An average of one in three PCs scanned in March and April was carrying a system monitor or Trojan horse hidden on its hard drive.
The research, carried out by privacy firm Webroot Software and ISP EarthLink, warned that these sorts of spyware can forward information about a user's online activities to another individual or company without the user's knowledge or permission.
Scans of 650,000 consumer PCs performed between 1 March and 30 April found more than 18 million instances of spyware.
Trojan horses are applications that appear to be genuine software programs, but instead hide secret and malicious code that can allow hackers to gain unrestricted access to computers while users are online.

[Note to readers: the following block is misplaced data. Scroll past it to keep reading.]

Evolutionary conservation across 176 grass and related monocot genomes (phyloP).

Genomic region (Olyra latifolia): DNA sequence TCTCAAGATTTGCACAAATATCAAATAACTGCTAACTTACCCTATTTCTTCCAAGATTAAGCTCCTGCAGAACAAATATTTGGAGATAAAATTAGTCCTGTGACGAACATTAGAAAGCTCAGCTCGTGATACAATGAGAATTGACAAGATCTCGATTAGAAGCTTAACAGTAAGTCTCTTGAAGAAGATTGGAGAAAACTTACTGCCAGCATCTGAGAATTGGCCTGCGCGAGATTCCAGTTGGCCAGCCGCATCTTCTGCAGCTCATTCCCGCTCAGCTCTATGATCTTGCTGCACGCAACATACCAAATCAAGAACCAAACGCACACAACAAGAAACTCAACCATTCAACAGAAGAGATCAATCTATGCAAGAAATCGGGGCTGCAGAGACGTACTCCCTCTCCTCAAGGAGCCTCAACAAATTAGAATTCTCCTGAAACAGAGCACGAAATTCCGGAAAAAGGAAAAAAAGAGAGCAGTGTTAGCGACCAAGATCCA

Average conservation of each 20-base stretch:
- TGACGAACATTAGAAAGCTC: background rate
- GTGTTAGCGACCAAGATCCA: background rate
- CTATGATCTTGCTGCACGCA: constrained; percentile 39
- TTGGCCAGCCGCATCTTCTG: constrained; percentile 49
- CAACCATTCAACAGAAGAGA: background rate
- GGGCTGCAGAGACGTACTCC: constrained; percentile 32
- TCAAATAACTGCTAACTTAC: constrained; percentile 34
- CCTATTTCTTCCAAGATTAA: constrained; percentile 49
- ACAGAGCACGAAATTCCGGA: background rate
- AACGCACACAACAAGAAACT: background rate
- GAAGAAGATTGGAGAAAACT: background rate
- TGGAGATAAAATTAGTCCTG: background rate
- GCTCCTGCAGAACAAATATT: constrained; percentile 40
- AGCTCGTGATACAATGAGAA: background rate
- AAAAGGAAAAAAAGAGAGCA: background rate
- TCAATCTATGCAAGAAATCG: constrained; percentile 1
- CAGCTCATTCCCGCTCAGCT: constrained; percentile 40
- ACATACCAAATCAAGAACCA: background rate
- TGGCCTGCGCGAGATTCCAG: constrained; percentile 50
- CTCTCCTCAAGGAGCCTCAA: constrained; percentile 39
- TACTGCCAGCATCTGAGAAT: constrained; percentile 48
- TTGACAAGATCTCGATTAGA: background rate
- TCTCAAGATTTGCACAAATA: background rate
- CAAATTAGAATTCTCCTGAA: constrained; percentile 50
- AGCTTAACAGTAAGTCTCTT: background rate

"Consumers should be aware of the purpose of all the applications and files residing and running on their machines," said Matt Cobb, vice president of core applications at EarthLink, in a statement.
"While certain types of spyware are malicious, other programs can be used to improve users' internet experiences.
"After the discovery of harmful spyware, users need to take action to immobilise or remove the programs that they don't want on their machines."
Nick Lewis, managing director of Webroot UK, added: "Based on the overwhelming number of spyware traces identified in just four months, we continue to urge consumers to run an audit as soon as possible to determine if they have spyware on their PCs and then take action to manage it."
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